After a volatile month of trading, which witnessed the first 10 percent market correction since February 2016, larger-cap U.S. stocks (Vanguard 500 Index) wrapped up February with a 3.7 percent loss, while small caps fell 3.8 percent (iShares Russell 2000 ETF). Despite a sharp bounce from the early February lows, only the technology sector was able to eke out a positive return, with a 0.1 percent gain at that. Energy was the worst-performing sector, losing more than 10 percent.
Overseas markets also fell in February, largely triggered by the U.S. market turbulence. Developed international stocks dropped 5.1 percent (Vanguard FTSE Developed Markets ETF), European stocks fell 6.1 percent (Vanguard FTSE Europe ETF), and emerging-market stocks lost 5.4 percent (Vanguard FTSE Emerging Markets ETF). Broadly speaking, the U.S. dollar strengthened against most currencies in February, resulting in better returns for dollar-hedged investors.
February’s declines served as a good reminder that markets do not exclusively go up. Until the market’s recent drop, the S&P 500 had rallied for more than 400 days without registering even a 3 percent decline from its high. That was the longest streak in 90 years of market history.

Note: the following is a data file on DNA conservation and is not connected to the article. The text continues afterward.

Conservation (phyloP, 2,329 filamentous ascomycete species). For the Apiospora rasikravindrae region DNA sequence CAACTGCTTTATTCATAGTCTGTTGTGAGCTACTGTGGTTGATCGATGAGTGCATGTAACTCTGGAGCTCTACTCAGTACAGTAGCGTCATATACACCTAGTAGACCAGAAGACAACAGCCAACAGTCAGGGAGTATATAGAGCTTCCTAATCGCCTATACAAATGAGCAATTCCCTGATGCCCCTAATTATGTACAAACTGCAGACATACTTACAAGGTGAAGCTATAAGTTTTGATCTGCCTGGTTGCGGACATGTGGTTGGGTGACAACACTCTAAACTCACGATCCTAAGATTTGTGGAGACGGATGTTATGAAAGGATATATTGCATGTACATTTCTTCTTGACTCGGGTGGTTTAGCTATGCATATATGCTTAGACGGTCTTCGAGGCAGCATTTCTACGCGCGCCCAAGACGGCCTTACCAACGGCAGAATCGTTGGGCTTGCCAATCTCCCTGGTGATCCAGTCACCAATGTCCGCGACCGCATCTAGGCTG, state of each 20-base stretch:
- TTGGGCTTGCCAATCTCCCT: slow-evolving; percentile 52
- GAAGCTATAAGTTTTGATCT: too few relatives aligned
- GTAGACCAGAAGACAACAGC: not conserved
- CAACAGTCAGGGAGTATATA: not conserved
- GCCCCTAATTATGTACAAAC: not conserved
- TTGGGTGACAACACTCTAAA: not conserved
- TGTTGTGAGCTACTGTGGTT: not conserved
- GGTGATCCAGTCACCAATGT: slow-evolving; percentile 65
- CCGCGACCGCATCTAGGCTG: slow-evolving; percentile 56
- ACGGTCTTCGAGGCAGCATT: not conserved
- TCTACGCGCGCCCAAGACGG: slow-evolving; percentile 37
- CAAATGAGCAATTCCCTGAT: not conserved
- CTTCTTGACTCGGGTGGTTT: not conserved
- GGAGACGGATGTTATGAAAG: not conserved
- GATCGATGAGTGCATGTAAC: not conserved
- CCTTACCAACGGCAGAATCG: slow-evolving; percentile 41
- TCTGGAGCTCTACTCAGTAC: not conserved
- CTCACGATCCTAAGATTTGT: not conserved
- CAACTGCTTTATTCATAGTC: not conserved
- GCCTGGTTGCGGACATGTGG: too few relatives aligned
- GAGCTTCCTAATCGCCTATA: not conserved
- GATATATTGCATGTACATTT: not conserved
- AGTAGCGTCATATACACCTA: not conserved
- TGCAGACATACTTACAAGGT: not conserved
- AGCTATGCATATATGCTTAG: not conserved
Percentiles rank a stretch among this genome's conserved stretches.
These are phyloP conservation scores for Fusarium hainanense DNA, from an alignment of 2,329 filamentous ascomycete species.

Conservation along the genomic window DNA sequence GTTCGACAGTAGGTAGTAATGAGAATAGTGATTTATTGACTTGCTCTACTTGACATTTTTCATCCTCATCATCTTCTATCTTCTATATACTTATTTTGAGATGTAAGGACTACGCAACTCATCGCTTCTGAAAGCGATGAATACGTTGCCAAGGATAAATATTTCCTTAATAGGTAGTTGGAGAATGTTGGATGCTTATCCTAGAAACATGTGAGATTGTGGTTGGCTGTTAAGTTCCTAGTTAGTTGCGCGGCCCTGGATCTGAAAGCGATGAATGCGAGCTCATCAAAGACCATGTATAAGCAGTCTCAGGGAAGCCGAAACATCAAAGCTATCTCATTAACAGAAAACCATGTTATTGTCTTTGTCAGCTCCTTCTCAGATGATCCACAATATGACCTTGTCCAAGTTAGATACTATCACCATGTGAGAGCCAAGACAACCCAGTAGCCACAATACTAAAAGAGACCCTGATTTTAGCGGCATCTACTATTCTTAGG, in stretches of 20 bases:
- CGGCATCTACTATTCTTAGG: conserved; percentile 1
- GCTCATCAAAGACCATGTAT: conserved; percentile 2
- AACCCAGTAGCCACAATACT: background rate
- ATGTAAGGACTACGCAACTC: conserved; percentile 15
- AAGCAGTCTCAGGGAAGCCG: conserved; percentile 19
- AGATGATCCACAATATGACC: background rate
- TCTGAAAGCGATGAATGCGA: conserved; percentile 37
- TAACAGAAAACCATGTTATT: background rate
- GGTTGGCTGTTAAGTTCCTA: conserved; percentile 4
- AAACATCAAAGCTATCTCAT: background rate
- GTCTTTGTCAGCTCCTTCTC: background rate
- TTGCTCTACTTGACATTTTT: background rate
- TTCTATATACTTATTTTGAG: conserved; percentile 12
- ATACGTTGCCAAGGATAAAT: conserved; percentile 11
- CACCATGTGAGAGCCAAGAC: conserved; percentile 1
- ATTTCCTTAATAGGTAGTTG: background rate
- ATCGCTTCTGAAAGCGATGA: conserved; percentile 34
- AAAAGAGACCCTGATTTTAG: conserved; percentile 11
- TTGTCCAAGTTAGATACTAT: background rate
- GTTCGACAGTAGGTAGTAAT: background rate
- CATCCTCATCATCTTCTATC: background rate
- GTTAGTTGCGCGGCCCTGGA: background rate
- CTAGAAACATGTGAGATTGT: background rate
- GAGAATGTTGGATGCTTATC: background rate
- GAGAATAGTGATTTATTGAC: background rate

The volatility index (VIX) also moved sharply higher in February: after never closing above 20 in 2017, the VIX jumped to 37 in early February and averaged a closing price above 20 for the month. This sharp spike in volatility resulted in severe losses for a few investment products that were shorting volatility, which has been a popular trade in recent years. The following chart reinforces the fact that double-digit drawdowns in a calendar year are normal and not the exception, which many investors had become conditioned to expect more recently.